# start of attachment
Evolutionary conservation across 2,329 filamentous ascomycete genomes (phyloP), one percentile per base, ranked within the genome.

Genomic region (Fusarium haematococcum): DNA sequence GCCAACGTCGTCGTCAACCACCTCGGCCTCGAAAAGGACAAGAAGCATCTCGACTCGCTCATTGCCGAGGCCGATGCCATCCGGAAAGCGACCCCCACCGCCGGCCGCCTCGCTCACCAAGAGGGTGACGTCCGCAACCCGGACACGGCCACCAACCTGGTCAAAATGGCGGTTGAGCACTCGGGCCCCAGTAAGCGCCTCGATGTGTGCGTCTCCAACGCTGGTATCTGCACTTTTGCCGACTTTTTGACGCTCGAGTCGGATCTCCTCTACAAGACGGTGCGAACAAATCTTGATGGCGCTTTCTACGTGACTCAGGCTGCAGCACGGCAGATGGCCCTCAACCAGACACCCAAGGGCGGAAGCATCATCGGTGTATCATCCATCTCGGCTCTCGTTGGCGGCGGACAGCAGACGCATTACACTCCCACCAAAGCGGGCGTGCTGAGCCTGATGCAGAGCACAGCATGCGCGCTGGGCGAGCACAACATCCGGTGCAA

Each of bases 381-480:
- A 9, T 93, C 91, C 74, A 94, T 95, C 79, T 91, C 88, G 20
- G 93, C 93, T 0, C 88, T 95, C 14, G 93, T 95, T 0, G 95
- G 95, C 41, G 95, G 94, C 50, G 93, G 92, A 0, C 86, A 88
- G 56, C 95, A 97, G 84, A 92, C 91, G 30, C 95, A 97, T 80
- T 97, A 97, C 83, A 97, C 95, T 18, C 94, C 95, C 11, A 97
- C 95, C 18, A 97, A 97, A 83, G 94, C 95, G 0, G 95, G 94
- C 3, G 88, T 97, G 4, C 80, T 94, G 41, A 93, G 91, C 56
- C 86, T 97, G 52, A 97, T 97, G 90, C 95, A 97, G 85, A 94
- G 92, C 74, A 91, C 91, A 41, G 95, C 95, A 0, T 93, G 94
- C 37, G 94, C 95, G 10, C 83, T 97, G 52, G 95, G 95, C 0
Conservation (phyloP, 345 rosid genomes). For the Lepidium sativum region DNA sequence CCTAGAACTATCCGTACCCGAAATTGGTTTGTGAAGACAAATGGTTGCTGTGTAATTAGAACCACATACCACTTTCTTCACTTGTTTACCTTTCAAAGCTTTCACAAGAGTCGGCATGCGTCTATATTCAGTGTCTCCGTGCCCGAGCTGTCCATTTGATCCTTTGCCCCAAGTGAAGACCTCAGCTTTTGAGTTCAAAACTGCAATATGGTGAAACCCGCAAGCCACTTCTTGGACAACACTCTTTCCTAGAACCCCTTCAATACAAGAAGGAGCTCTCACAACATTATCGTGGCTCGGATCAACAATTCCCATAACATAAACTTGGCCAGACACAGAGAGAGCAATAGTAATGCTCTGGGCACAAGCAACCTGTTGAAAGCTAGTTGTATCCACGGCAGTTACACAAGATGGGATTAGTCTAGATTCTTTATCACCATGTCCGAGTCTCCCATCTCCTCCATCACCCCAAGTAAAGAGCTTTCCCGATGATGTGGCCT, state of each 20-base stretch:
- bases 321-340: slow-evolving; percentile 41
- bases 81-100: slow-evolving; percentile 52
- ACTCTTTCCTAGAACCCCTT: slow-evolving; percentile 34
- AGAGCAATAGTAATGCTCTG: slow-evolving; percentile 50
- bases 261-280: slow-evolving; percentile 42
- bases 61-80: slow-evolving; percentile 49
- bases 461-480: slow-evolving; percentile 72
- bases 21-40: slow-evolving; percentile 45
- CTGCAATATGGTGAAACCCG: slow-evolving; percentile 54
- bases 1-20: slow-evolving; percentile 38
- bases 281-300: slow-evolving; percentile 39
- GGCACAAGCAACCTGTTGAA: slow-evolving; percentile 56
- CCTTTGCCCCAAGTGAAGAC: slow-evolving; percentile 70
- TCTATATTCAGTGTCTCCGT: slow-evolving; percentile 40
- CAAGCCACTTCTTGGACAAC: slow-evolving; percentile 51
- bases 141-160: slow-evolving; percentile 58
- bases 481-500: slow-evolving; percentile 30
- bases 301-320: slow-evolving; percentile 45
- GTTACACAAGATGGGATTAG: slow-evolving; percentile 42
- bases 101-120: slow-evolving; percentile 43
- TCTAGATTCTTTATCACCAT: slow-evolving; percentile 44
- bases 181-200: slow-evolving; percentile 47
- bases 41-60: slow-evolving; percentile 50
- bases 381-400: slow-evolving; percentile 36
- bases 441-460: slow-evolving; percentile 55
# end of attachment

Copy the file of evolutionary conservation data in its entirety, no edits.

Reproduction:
Evolutionary conservation across 2,329 filamentous ascomycete genomes (phyloP), one percentile per base, ranked within the genome.

Genomic region (Fusarium haematococcum): DNA sequence GCCAACGTCGTCGTCAACCACCTCGGCCTCGAAAAGGACAAGAAGCATCTCGACTCGCTCATTGCCGAGGCCGATGCCATCCGGAAAGCGACCCCCACCGCCGGCCGCCTCGCTCACCAAGAGGGTGACGTCCGCAACCCGGACACGGCCACCAACCTGGTCAAAATGGCGGTTGAGCACTCGGGCCCCAGTAAGCGCCTCGATGTGTGCGTCTCCAACGCTGGTATCTGCACTTTTGCCGACTTTTTGACGCTCGAGTCGGATCTCCTCTACAAGACGGTGCGAACAAATCTTGATGGCGCTTTCTACGTGACTCAGGCTGCAGCACGGCAGATGGCCCTCAACCAGACACCCAAGGGCGGAAGCATCATCGGTGTATCATCCATCTCGGCTCTCGTTGGCGGCGGACAGCAGACGCATTACACTCCCACCAAAGCGGGCGTGCTGAGCCTGATGCAGAGCACAGCATGCGCGCTGGGCGAGCACAACATCCGGTGCAA

Each of bases 381-480:
- A 9, T 93, C 91, C 74, A 94, T 95, C 79, T 91, C 88, G 20
- G 93, C 93, T 0, C 88, T 95, C 14, G 93, T 95, T 0, G 95
- G 95, C 41, G 95, G 94, C 50, G 93, G 92, A 0, C 86, A 88
- G 56, C 95, A 97, G 84, A 92, C 91, G 30, C 95, A 97, T 80
- T 97, A 97, C 83, A 97, C 95, T 18, C 94, C 95, C 11, A 97
- C 95, C 18, A 97, A 97, A 83, G 94, C 95, G 0, G 95, G 94
- C 3, G 88, T 97, G 4, C 80, T 94, G 41, A 93, G 91, C 56
- C 86, T 97, G 52, A 97, T 97, G 90, C 95, A 97, G 85, A 94
- G 92, C 74, A 91, C 91, A 41, G 95, C 95, A 0, T 93, G 94
- C 37, G 94, C 95, G 10, C 83, T 97, G 52, G 95, G 95, C 0
Conservation (phyloP, 345 rosid genomes). For the Lepidium sativum region DNA sequence CCTAGAACTATCCGTACCCGAAATTGGTTTGTGAAGACAAATGGTTGCTGTGTAATTAGAACCACATACCACTTTCTTCACTTGTTTACCTTTCAAAGCTTTCACAAGAGTCGGCATGCGTCTATATTCAGTGTCTCCGTGCCCGAGCTGTCCATTTGATCCTTTGCCCCAAGTGAAGACCTCAGCTTTTGAGTTCAAAACTGCAATATGGTGAAACCCGCAAGCCACTTCTTGGACAACACTCTTTCCTAGAACCCCTTCAATACAAGAAGGAGCTCTCACAACATTATCGTGGCTCGGATCAACAATTCCCATAACATAAACTTGGCCAGACACAGAGAGAGCAATAGTAATGCTCTGGGCACAAGCAACCTGTTGAAAGCTAGTTGTATCCACGGCAGTTACACAAGATGGGATTAGTCTAGATTCTTTATCACCATGTCCGAGTCTCCCATCTCCTCCATCACCCCAAGTAAAGAGCTTTCCCGATGATGTGGCCT, state of each 20-base stretch:
- bases 321-340: slow-evolving; percentile 41
- bases 81-100: slow-evolving; percentile 52
- ACTCTTTCCTAGAACCCCTT: slow-evolving; percentile 34
- AGAGCAATAGTAATGCTCTG: slow-evolving; percentile 50
- bases 261-280: slow-evolving; percentile 42
- bases 61-80: slow-evolving; percentile 49
- bases 461-480: slow-evolving; percentile 72
- bases 21-40: slow-evolving; percentile 45
- CTGCAATATGGTGAAACCCG: slow-evolving; percentile 54
- bases 1-20: slow-evolving; percentile 38
- bases 281-300: slow-evolving; percentile 39
- GGCACAAGCAACCTGTTGAA: slow-evolving; percentile 56
- CCTTTGCCCCAAGTGAAGAC: slow-evolving; percentile 70
- TCTATATTCAGTGTCTCCGT: slow-evolving; percentile 40
- CAAGCCACTTCTTGGACAAC: slow-evolving; percentile 51
- bases 141-160: slow-evolving; percentile 58
- bases 481-500: slow-evolving; percentile 30
- bases 301-320: slow-evolving; percentile 45
- GTTACACAAGATGGGATTAG: slow-evolving; percentile 42
- bases 101-120: slow-evolving; percentile 43
- TCTAGATTCTTTATCACCAT: slow-evolving; percentile 44
- bases 181-200: slow-evolving; percentile 47
- bases 41-60: slow-evolving; percentile 50
- bases 381-400: slow-evolving; percentile 36
- bases 441-460: slow-evolving; percentile 55